Upon arrival in Jalle, we had lunch in the city center area then drove with several community leaders out to the “site” which was a few miles away. The scene was completely flat African savanna as far as the eye could see in every direction. There were maybe 2 huts being built about a mile a way.

____________(Might as well have been a 360 degree view of the site)

We asked about site boundaries, and they told us “You are Free. Take whatever land you need” As engineers, and architects, we were unsure how to respond, but when we asked for a rough approximation of the land we could use, they again said with arms outstretched “You are Free.”

This paired with the fact that the terrain was completely flat in every direction made surveying unnecessary- we attempted a soil test, tested the water quality at the closest well, before driving back to the city center to meet with the community.

_________________________(Testing the Water)

_________________(John and Phil performing a "perc test")

The community joyfully welcomed us and gave us brief greeting (we had only a short time before having to leave). I was really happy to meet the people we were actually serving even if it was only for a short time. I did receive one marriage proposal and, one of my fellow team members was kind enough to offer my hand for 3 cows…thanks Aryn.

___________(A Few potential husbands and I after the community meeting)

Our time on site in Jalle was successful, and we were able to return with all the information that we needed to begin our design.

Our Arrival in Bor Town (5-26-09)

For the week, we are staying at a hotel in Bor Town, the largest city in the area. The actual village that we are serving (Jalle Payam) is actually a few hours away, and we were only able to visit the site for a few hours one day. We spend a majority of our time researching local construction practices in Bor, meeting with community leaders, or designing. We, of course had an opportunity to play with some kids, but we were very busy, especially given our set backs during our travels to Southern Sudan.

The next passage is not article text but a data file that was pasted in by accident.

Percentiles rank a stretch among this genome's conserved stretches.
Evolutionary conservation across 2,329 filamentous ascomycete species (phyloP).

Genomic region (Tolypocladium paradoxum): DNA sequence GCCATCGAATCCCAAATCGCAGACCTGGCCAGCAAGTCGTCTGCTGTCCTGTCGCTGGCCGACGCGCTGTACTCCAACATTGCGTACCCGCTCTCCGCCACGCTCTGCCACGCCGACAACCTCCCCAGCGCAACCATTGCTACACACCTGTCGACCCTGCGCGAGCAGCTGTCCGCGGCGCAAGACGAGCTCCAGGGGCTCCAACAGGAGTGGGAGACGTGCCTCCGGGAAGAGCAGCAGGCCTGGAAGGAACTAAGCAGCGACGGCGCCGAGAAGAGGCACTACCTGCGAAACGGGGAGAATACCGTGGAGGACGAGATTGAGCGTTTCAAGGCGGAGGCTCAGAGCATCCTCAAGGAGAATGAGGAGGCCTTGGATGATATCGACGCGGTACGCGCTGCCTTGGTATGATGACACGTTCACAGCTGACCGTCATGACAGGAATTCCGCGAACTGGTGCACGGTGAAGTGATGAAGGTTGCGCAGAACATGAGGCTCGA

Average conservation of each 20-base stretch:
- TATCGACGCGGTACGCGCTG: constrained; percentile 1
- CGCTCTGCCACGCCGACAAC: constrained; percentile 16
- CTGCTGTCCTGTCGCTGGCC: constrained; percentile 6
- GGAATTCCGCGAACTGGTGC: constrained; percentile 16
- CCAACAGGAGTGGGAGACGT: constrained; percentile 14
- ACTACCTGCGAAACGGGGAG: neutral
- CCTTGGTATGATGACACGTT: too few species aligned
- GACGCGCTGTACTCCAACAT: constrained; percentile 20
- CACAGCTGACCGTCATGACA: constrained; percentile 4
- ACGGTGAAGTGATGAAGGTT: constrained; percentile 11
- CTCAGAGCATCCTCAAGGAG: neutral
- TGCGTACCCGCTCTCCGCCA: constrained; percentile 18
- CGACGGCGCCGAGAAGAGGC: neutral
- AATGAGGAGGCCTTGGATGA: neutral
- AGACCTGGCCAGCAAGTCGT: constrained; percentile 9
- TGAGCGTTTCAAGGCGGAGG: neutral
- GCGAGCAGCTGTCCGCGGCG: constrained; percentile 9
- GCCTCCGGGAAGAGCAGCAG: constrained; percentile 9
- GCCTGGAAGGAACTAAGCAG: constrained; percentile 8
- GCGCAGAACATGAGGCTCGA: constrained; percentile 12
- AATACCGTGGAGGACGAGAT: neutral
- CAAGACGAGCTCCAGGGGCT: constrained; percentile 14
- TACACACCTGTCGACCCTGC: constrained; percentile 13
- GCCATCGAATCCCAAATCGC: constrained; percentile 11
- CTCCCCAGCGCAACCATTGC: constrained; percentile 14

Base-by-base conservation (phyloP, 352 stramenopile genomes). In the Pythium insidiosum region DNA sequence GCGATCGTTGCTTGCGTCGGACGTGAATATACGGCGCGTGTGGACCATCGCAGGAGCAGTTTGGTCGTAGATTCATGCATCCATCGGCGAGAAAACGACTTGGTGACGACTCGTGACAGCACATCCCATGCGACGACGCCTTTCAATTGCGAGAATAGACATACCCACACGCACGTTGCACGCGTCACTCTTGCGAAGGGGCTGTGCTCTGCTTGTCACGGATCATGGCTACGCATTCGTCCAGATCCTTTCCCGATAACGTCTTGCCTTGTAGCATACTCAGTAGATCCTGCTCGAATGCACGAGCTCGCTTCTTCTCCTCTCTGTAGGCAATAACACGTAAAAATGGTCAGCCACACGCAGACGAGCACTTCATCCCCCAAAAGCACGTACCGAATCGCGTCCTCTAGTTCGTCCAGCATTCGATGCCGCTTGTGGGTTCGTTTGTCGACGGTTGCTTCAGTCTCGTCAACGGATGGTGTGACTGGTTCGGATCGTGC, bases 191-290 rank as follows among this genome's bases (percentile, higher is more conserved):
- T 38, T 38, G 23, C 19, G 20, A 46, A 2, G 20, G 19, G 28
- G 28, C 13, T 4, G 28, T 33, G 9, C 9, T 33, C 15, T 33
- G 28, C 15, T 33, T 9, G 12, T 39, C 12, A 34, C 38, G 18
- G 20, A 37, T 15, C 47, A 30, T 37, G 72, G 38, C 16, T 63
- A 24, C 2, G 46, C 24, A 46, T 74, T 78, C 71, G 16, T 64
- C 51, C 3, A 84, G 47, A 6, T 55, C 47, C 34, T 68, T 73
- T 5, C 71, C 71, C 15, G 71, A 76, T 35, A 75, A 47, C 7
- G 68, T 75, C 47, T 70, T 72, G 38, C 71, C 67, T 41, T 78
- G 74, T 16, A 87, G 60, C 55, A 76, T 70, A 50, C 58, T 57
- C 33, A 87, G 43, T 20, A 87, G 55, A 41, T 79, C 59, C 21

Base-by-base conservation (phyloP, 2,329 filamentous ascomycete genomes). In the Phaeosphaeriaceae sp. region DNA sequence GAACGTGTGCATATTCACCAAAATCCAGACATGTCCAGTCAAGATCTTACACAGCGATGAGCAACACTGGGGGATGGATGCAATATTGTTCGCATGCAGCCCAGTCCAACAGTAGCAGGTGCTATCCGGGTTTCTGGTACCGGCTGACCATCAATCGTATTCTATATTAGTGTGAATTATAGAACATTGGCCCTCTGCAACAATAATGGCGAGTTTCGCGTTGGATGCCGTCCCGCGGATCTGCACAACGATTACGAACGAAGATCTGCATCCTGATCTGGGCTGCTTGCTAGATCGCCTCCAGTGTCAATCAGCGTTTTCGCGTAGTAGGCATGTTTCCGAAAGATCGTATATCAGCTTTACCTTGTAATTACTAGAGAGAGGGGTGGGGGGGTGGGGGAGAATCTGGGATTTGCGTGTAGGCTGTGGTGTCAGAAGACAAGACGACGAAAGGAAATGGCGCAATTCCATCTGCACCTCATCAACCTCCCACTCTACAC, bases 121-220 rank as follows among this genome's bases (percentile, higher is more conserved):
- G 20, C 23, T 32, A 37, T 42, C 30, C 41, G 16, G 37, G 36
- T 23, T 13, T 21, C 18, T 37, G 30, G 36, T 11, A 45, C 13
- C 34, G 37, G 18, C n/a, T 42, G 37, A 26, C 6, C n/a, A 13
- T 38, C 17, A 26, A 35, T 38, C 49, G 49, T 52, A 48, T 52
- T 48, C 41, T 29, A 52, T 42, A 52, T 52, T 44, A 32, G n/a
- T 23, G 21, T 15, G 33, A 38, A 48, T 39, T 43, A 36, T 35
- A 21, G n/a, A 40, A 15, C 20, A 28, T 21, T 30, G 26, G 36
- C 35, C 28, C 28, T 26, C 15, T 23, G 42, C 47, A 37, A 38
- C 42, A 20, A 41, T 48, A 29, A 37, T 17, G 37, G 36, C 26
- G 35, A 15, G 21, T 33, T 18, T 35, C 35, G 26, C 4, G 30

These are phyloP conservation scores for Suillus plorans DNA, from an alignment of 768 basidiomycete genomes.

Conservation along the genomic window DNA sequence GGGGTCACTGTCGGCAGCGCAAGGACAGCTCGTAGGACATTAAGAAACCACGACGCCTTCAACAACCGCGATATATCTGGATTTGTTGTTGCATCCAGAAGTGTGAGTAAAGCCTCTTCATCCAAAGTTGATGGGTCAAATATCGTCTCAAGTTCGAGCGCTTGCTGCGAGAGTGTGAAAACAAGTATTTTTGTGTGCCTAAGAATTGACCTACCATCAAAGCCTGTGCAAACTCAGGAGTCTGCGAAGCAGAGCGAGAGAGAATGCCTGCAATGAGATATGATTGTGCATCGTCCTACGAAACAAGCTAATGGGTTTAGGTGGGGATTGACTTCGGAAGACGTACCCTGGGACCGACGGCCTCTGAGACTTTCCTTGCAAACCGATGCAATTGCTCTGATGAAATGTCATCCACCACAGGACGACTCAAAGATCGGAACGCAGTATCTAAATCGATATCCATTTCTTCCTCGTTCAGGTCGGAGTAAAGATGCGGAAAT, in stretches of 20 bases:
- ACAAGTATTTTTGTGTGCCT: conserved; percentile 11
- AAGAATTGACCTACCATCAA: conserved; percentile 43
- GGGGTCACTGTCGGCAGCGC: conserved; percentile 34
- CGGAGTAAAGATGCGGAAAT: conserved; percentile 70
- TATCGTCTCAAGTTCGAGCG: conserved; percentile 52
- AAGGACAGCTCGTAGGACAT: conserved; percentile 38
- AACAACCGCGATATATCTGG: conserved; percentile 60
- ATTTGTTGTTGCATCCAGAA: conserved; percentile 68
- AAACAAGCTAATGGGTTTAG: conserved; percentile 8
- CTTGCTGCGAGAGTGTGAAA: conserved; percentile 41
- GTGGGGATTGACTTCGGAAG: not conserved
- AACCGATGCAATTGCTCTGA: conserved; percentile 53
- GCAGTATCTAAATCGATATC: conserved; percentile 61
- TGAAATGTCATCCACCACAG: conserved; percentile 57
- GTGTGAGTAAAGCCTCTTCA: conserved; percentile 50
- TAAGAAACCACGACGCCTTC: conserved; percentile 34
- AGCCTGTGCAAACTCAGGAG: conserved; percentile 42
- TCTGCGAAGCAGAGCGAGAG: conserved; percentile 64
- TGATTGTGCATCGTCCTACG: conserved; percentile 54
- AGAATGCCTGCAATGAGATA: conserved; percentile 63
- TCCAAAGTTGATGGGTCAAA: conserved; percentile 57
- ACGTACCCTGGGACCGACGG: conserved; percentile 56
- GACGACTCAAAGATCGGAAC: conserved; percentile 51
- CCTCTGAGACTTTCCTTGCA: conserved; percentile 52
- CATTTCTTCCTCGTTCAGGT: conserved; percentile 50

As a civil engineering intern, I spent a lot of time initially investigating local septic systems and water sources. (Not always the most glamorous of jobs)

___________(Phil and I doing the dirty work - septic tank investigation)

We tested several different wells for water quality and met with some local well drillers to learn a little about how the process works here. We also researched some septic tank designs at local schools and in the hotel at which we were staying. We all had several meeting with local officials: The Minister of Physical Infrastructure and The Minister of Education, where we learned about some requirements we need to fulfill. We anticipated there would be a few "hoops" we would need to jump through for Rebuild Sudan to aquire the land from the state, or permits etc. that would be required. But when we asked the Minister or Physical Infrastructure, His Majesty (yes, that's how he was addressed) told us "Because you come with open hearts, you can just have the land." Throughout our trip, we experienced this generosity and support in gratitude for the service that Rebuild Sudan was providing the people.

___(Danna helping some Dinka women pump water at a community well)

The interaction with the locals and these observations is the biggest reason that it is necessary travel to the country which we are serving. We could just stay in the US, correspond with the ministry via email or phone to discuss their vision, and then just send them the design. However, it’s important to understand how things are done here and to get an idea of what will be culturally acceptable. And opportunity to ask lots of questions of both the ministry and local contractors is really essential. This type of research and meetings continued throughout the week.

Lesson #1 : Be Flexible (5-25-09)